July 28, 2006 – INTRO - About 150 years after its initial stop in New Bern, a piece of Civil War history is coming back to New Bern for good. George Olsen has more.
It's not the size of the piece that's inspiring excitement among those associated with Tryon Palace.
01:33 It's a Civil War drum. It's 13 X 16 inches, so it's not a huge drum.
It's what it has to say literally, well, sort of about its past and present.
01:33 The drum itself is much in its original state, the original paint. On the outside of the drum it has the Old North State stenciled in a circular cartouche with a star in the center of it, but what makes it very interesting to us is the series of inscriptions on it, both on the inside and the outside. These are handwritten inscriptions.
Dean Knight is a registrar, librarian and archivist at Tryon Palace Historic Sites & Gardens who traveled to Asheville earlier this month and placed the winning bid for the drum which was offered during an auction from the collection of the noted North Carolina artist Bob Timberlake. Those inscriptions tell a lot about where the drum has been, including one stating exactly which date the drum was captured during the Battle of New Bern. There's also inscribed information relating to the drum's origins prior to its initial arrival in New Bern. And there are even clues about exactly who removed it from New Bern after the March 1862 battle.
01:33 But what's very interesting to us is an inscription of the inside bottom head that says L.L. Lamb, Fitchburg, MA and the letters LLL. We know that in 1860 there was a census taken in Worchester County, MA and there shows up on that census a Levi L. Lamb, a mechanic aged 21, so that puts him in the right age category to be fighting in New Bern in 1862.
That's because the 21st Massachusetts Volunteers took part in the 1862 battle. Tryon Palace paid around $28,000 for the drum which has been in the possession of Bob Timberlake since the early 1970's. But while, for auction purposes, a monetary value had to be placed on the object, Knight places its real value outside the amount of funds that changed hands.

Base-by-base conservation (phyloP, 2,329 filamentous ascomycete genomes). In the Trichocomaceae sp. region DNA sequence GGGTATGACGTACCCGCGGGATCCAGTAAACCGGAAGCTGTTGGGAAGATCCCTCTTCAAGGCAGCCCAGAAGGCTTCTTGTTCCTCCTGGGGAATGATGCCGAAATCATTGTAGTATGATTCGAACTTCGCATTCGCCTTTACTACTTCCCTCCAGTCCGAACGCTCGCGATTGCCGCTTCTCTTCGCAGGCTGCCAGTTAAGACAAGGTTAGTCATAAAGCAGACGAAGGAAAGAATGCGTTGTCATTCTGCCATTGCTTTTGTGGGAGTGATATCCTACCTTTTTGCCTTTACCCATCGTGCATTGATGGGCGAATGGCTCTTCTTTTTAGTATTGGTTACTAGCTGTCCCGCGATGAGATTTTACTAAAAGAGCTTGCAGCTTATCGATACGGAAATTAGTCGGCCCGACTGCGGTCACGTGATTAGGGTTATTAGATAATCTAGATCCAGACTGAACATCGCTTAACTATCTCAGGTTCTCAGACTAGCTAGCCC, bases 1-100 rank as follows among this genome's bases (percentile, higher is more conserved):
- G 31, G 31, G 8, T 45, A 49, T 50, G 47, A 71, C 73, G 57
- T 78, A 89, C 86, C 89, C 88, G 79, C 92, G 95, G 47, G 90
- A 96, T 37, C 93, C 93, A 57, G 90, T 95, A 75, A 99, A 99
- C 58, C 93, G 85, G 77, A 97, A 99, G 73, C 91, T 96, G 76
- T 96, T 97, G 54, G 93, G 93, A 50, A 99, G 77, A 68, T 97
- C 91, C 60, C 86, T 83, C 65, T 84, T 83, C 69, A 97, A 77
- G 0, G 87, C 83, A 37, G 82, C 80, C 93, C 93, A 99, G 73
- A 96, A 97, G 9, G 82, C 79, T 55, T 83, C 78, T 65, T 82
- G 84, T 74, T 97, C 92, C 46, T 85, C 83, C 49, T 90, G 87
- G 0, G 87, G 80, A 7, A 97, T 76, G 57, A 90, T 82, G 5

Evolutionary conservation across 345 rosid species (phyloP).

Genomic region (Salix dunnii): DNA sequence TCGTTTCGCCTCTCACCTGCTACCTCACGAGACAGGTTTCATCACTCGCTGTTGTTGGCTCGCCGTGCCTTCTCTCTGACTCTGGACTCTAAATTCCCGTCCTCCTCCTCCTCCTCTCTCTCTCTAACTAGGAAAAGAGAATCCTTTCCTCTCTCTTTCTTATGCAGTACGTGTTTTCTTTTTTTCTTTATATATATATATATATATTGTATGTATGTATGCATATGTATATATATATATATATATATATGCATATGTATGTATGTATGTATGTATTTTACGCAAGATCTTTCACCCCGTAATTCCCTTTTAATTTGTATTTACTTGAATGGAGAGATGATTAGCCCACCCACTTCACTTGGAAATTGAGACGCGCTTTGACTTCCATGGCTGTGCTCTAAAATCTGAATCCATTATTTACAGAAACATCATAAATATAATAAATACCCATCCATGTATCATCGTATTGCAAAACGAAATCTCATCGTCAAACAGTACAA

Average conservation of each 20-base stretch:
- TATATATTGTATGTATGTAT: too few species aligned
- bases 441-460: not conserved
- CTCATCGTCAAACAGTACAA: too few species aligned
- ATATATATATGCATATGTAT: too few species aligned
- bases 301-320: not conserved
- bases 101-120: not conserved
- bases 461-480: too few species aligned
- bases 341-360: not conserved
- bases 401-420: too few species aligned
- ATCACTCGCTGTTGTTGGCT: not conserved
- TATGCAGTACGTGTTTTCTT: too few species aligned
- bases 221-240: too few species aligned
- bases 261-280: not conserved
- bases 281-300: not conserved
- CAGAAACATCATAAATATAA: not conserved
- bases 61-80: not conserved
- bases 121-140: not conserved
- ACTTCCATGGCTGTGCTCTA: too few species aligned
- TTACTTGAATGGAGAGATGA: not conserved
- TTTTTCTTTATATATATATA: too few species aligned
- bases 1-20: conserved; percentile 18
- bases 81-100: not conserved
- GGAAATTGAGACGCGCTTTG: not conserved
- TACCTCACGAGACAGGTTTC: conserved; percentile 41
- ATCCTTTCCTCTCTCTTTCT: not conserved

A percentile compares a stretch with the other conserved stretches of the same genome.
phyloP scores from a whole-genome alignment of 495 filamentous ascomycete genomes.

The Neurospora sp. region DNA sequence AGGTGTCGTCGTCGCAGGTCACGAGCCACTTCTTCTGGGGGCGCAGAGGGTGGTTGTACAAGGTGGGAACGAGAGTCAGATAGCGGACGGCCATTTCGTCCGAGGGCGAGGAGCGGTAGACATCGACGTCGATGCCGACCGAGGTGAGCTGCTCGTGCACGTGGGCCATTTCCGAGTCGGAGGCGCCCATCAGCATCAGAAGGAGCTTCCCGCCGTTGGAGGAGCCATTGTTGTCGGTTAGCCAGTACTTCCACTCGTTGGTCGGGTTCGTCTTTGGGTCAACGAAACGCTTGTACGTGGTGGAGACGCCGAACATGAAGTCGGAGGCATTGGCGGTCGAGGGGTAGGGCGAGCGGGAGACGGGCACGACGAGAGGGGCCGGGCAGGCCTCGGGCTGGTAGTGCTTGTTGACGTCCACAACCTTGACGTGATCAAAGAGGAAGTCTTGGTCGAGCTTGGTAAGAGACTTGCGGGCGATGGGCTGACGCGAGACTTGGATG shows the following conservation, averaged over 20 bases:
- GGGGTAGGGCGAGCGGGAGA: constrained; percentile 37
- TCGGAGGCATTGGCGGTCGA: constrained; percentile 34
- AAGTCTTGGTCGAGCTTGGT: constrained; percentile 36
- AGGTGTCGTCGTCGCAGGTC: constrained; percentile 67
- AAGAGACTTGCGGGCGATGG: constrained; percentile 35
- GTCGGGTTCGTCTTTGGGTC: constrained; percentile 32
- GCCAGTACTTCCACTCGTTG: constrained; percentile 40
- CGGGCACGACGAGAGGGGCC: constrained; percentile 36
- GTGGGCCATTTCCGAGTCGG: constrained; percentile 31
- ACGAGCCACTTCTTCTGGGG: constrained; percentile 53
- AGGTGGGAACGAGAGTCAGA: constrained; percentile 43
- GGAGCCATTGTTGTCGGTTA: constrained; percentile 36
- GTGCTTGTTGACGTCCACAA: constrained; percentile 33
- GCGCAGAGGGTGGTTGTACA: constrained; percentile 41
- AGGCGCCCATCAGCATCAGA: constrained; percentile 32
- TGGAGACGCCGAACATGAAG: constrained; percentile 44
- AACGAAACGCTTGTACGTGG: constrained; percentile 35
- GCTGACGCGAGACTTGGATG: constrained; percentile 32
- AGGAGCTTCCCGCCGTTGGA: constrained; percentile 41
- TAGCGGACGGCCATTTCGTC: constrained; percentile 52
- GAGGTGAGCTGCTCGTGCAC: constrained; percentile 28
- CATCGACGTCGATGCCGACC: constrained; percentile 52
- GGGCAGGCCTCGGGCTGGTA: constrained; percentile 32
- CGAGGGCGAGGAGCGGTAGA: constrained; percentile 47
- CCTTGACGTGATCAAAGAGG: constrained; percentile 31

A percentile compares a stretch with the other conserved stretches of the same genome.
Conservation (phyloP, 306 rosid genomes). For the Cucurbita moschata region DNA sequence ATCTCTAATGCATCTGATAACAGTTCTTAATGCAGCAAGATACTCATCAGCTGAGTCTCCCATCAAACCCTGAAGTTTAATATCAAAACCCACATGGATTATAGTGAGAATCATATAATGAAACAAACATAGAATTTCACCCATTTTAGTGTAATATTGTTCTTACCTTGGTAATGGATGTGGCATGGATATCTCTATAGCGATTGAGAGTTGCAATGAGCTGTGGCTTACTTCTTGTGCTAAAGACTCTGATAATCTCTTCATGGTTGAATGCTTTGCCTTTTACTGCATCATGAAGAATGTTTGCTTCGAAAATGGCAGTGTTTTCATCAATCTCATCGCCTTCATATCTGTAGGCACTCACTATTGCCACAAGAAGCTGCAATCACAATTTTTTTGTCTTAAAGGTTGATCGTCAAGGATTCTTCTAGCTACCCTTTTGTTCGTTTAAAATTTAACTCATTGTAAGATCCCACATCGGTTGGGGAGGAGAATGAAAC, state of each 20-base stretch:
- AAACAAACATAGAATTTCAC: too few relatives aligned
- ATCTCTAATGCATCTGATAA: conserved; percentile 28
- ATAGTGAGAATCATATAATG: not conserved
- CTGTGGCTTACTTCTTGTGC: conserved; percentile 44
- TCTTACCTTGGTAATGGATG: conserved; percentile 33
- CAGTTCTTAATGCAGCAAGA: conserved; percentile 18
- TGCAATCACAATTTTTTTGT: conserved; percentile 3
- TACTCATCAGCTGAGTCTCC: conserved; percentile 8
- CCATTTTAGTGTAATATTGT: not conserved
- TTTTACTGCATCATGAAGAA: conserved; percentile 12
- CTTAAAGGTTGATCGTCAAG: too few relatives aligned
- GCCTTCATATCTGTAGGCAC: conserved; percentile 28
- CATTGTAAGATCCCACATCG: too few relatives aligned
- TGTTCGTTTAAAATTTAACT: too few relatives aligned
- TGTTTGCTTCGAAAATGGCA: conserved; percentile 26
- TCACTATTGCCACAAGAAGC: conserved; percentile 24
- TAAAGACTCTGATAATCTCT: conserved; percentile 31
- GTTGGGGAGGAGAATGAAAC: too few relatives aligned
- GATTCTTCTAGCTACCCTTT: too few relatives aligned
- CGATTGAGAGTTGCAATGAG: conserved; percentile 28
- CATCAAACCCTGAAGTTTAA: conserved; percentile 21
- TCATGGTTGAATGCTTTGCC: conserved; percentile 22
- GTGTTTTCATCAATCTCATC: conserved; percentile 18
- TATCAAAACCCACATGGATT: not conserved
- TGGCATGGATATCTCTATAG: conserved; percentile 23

01:33 We assess value because it can be used as an interpretive tool. It gives us leads, it gives us information about what was going on in New Bern, who were the people in New Bern, and it just excites research, and that's really what we're about, telling a bigger and broader story of what took place in New Bern at different times in New Bern's history.
For all the questions the drum seems to answer for itself, it also asks a few as well.
01:33 It also has an inscription on the inside that says New Bern, March 14th, 1862, and there's a third one that says this is number H. Now we're all puzzling right now over what number H is. We don't exactly what that means. We want to talk to people who have made drums. Maybe drums are like flutes and clarinets that are built in certain pitches and keys or something of that nature and maybe the H is the significance of style or sound of the drum but we don't know that.
The drum just came into the possession of Tryon Palace Thursday. The hope is they'll be able to trace the drums whereabouts from the time of the L.L. Lamb inscription on the drum to present day.
17:35 I discovered there was a Mr. Levi L. Lamb in November term of 1878 in the Crawford County Pennsylvania Court of Common Pleas was charged with habitual drunkenness. Now, this is in Pennsylvania. We know our Lamb was in Massachusetts. Did he leave after the war from Massachusetts to Pennsylvania? Is it the same Lamb? It seems the dates sort of match up. It seems unusual to have a Levi L. Lamb. We don't know if there's a direct tie there but that's the type of thing that excites research, that helps us do research and helps us to draw a bigger picture.
Plans on the exhibition of the drum are still in the making. Short-term plans may put it in the New Bern Academy, but ultimately Knight says it should end up in the History Education Center under construction at the old Barbour Boat Works near the palace grounds. Dean Knight is the registrar, librarian and archivist at Tryon Palace Historic Sites & Gardens in New Bern. I'm George Olsen.